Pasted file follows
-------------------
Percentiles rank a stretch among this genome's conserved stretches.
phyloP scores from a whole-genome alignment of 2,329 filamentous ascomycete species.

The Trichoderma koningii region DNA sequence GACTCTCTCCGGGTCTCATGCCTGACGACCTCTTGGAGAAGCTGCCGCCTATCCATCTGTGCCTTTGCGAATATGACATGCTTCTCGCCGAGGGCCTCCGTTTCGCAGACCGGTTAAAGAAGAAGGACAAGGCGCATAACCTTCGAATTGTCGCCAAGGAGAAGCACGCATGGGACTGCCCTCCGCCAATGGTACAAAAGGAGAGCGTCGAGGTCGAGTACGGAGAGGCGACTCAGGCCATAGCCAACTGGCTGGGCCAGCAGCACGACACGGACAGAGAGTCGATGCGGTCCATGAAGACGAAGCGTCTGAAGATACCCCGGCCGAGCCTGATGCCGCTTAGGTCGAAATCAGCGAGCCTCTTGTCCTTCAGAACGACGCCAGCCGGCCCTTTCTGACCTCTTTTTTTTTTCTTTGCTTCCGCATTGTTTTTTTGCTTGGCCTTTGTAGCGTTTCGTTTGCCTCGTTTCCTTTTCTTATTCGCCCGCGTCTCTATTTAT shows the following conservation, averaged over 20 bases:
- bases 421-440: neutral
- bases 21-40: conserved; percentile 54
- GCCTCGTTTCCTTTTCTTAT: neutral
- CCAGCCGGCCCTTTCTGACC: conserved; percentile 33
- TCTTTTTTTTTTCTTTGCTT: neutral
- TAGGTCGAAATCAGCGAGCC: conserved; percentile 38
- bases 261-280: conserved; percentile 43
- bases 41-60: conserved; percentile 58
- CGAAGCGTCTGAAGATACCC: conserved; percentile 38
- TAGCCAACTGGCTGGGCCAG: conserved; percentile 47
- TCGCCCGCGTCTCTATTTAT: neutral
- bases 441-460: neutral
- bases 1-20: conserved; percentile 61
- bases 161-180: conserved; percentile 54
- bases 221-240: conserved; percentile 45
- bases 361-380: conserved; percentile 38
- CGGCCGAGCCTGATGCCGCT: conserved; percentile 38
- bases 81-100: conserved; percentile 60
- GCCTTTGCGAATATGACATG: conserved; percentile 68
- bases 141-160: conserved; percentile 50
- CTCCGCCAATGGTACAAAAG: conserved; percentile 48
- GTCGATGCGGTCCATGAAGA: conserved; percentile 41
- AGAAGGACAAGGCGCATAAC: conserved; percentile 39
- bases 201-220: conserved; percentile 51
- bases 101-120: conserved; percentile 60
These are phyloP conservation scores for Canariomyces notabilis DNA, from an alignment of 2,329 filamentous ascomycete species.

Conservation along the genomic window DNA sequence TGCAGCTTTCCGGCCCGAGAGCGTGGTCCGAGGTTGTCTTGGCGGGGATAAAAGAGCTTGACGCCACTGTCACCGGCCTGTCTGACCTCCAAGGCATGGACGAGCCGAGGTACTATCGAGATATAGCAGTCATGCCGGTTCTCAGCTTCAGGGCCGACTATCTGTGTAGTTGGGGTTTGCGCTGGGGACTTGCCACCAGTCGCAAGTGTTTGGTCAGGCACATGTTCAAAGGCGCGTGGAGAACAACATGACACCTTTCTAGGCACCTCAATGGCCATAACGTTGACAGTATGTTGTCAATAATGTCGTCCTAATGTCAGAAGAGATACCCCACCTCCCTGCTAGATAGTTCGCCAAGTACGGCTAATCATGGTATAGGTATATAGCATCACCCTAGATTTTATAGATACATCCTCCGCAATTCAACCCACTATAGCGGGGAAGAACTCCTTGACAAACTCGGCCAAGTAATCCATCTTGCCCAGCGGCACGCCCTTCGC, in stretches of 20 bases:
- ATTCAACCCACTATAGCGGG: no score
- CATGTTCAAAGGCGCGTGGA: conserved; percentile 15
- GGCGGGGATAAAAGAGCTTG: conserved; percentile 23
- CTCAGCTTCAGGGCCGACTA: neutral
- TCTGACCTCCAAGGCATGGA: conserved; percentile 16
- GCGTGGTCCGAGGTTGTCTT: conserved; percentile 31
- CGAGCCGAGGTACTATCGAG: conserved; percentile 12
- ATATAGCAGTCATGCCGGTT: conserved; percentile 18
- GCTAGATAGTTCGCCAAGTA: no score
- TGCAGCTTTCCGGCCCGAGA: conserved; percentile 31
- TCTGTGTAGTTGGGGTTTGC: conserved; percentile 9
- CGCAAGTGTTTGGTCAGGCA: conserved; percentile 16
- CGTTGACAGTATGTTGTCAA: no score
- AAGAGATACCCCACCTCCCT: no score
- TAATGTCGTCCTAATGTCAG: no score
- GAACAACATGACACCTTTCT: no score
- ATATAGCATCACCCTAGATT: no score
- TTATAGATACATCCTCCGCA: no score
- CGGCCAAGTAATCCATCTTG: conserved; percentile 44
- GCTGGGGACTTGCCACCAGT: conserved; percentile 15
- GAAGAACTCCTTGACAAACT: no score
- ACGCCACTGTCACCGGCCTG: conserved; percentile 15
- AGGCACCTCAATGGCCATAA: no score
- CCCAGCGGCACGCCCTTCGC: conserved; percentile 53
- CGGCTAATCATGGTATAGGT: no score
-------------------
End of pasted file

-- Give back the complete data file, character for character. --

Percentiles rank a stretch among this genome's conserved stretches.
phyloP scores from a whole-genome alignment of 2,329 filamentous ascomycete species.

The Trichoderma koningii region DNA sequence GACTCTCTCCGGGTCTCATGCCTGACGACCTCTTGGAGAAGCTGCCGCCTATCCATCTGTGCCTTTGCGAATATGACATGCTTCTCGCCGAGGGCCTCCGTTTCGCAGACCGGTTAAAGAAGAAGGACAAGGCGCATAACCTTCGAATTGTCGCCAAGGAGAAGCACGCATGGGACTGCCCTCCGCCAATGGTACAAAAGGAGAGCGTCGAGGTCGAGTACGGAGAGGCGACTCAGGCCATAGCCAACTGGCTGGGCCAGCAGCACGACACGGACAGAGAGTCGATGCGGTCCATGAAGACGAAGCGTCTGAAGATACCCCGGCCGAGCCTGATGCCGCTTAGGTCGAAATCAGCGAGCCTCTTGTCCTTCAGAACGACGCCAGCCGGCCCTTTCTGACCTCTTTTTTTTTTCTTTGCTTCCGCATTGTTTTTTTGCTTGGCCTTTGTAGCGTTTCGTTTGCCTCGTTTCCTTTTCTTATTCGCCCGCGTCTCTATTTAT shows the following conservation, averaged over 20 bases:
- bases 421-440: neutral
- bases 21-40: conserved; percentile 54
- GCCTCGTTTCCTTTTCTTAT: neutral
- CCAGCCGGCCCTTTCTGACC: conserved; percentile 33
- TCTTTTTTTTTTCTTTGCTT: neutral
- TAGGTCGAAATCAGCGAGCC: conserved; percentile 38
- bases 261-280: conserved; percentile 43
- bases 41-60: conserved; percentile 58
- CGAAGCGTCTGAAGATACCC: conserved; percentile 38
- TAGCCAACTGGCTGGGCCAG: conserved; percentile 47
- TCGCCCGCGTCTCTATTTAT: neutral
- bases 441-460: neutral
- bases 1-20: conserved; percentile 61
- bases 161-180: conserved; percentile 54
- bases 221-240: conserved; percentile 45
- bases 361-380: conserved; percentile 38
- CGGCCGAGCCTGATGCCGCT: conserved; percentile 38
- bases 81-100: conserved; percentile 60
- GCCTTTGCGAATATGACATG: conserved; percentile 68
- bases 141-160: conserved; percentile 50
- CTCCGCCAATGGTACAAAAG: conserved; percentile 48
- GTCGATGCGGTCCATGAAGA: conserved; percentile 41
- AGAAGGACAAGGCGCATAAC: conserved; percentile 39
- bases 201-220: conserved; percentile 51
- bases 101-120: conserved; percentile 60
These are phyloP conservation scores for Canariomyces notabilis DNA, from an alignment of 2,329 filamentous ascomycete species.

Conservation along the genomic window DNA sequence TGCAGCTTTCCGGCCCGAGAGCGTGGTCCGAGGTTGTCTTGGCGGGGATAAAAGAGCTTGACGCCACTGTCACCGGCCTGTCTGACCTCCAAGGCATGGACGAGCCGAGGTACTATCGAGATATAGCAGTCATGCCGGTTCTCAGCTTCAGGGCCGACTATCTGTGTAGTTGGGGTTTGCGCTGGGGACTTGCCACCAGTCGCAAGTGTTTGGTCAGGCACATGTTCAAAGGCGCGTGGAGAACAACATGACACCTTTCTAGGCACCTCAATGGCCATAACGTTGACAGTATGTTGTCAATAATGTCGTCCTAATGTCAGAAGAGATACCCCACCTCCCTGCTAGATAGTTCGCCAAGTACGGCTAATCATGGTATAGGTATATAGCATCACCCTAGATTTTATAGATACATCCTCCGCAATTCAACCCACTATAGCGGGGAAGAACTCCTTGACAAACTCGGCCAAGTAATCCATCTTGCCCAGCGGCACGCCCTTCGC, in stretches of 20 bases:
- ATTCAACCCACTATAGCGGG: no score
- CATGTTCAAAGGCGCGTGGA: conserved; percentile 15
- GGCGGGGATAAAAGAGCTTG: conserved; percentile 23
- CTCAGCTTCAGGGCCGACTA: neutral
- TCTGACCTCCAAGGCATGGA: conserved; percentile 16
- GCGTGGTCCGAGGTTGTCTT: conserved; percentile 31
- CGAGCCGAGGTACTATCGAG: conserved; percentile 12
- ATATAGCAGTCATGCCGGTT: conserved; percentile 18
- GCTAGATAGTTCGCCAAGTA: no score
- TGCAGCTTTCCGGCCCGAGA: conserved; percentile 31
- TCTGTGTAGTTGGGGTTTGC: conserved; percentile 9
- CGCAAGTGTTTGGTCAGGCA: conserved; percentile 16
- CGTTGACAGTATGTTGTCAA: no score
- AAGAGATACCCCACCTCCCT: no score
- TAATGTCGTCCTAATGTCAG: no score
- GAACAACATGACACCTTTCT: no score
- ATATAGCATCACCCTAGATT: no score
- TTATAGATACATCCTCCGCA: no score
- CGGCCAAGTAATCCATCTTG: conserved; percentile 44
- GCTGGGGACTTGCCACCAGT: conserved; percentile 15
- GAAGAACTCCTTGACAAACT: no score
- ACGCCACTGTCACCGGCCTG: conserved; percentile 15
- AGGCACCTCAATGGCCATAA: no score
- CCCAGCGGCACGCCCTTCGC: conserved; percentile 53
- CGGCTAATCATGGTATAGGT: no score